People were of the opinion that the employer would find other reasons for what was really discrimination
‘If you declare you may as well put the application in the bin’ (Ritchie SP)
It’s alright being honest but it doesn’t help if you don’t get the job does it? I think he made the right decision about not being open and honest with his employer about his mental illness’ (Ritchie SP).
‘Things like we welcome people with mental health problems to apply. But actually do they do that really?’ (William SP).
Even the service user who successfully used the act would not have chosen to disclose his illness if it wasn’t already known.
‘If I’ve bin a criminal or if I’ve murdered somebody, if I’ve done GBH and got put away for it would I declare it after the prison sentence has finished? I don’t think so’. (Mike SUP)
Summary and Recommendations for Services.
Benefit reform and the associated campaign create further stigma, fear and poverty rather than leading to employment opportunities for people with mental health conditions.
Social Action and change to individual interventions to combat stigma and its impact is vital. Further action to rewrite a positive narrative by people who have experienced mental health conditions as well as exposure of bullies and discrimination is necessary to end stigma (Radden (2011).
This is related to the need to challenge discrimination and uphold rights at all levels and in all communities in society by mental health organisations, staff as advocates alongside service users and their organisations (Pollard et al 2009).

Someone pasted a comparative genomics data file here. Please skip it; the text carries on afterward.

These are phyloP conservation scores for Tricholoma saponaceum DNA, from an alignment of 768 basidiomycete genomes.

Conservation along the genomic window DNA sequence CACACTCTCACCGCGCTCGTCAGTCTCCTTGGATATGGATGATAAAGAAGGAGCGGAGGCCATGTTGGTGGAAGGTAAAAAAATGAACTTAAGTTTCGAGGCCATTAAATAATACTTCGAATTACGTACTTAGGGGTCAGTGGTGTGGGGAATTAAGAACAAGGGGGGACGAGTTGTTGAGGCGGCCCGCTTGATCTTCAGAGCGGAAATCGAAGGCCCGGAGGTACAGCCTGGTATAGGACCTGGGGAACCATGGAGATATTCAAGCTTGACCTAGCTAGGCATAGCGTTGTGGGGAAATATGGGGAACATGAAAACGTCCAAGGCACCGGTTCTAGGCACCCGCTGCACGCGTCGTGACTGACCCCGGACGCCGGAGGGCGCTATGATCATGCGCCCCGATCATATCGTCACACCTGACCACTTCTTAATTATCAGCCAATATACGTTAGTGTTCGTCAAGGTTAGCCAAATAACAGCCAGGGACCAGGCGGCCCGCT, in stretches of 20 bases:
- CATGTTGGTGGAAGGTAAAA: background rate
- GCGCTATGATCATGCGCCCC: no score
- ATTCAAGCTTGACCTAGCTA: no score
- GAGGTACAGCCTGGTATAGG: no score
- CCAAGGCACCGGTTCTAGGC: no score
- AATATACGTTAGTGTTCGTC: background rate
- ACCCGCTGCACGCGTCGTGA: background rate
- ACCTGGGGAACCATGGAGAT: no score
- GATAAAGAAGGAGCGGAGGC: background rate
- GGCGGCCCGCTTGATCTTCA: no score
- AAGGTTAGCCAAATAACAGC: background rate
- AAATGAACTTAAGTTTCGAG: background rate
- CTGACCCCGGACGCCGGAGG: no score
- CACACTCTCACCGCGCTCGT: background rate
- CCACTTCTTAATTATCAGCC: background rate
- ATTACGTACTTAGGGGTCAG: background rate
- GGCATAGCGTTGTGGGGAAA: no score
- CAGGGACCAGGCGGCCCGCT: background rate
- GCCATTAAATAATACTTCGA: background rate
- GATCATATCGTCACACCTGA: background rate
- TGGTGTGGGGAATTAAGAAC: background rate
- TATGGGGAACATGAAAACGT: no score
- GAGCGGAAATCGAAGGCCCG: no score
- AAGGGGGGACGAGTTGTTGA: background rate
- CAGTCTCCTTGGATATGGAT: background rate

Individual interventions to support people to recognise and challenge internalised stigma and negative self beliefs created by labelling and damaging social experience must be provided as a necessary part of any intervention (Rusch et al 2005, Corrigan et al 2006, Lysaker et al 2012).
The use of damaging stigmatised diagnoses and labels such as ‘schizophrenia’ was challenged. (Bentall 2000, 2006).
This indicated that identity which was damaged as a result of the experience of diagnosis of a mental health condition was preserved by positive or even different life experience, such as employment and possession of qualifications.
The need for work experience and for this to be positive and without threat is of paramount importance, especially when people have experienced a condition at a young age and have no alternative identity or experience.
The use of a bio-psycho-social assessment such as the model of human occupation, which is able to match individual values and skills to a work environment within which the person can perform well and is respected and valued, was strongly recommended.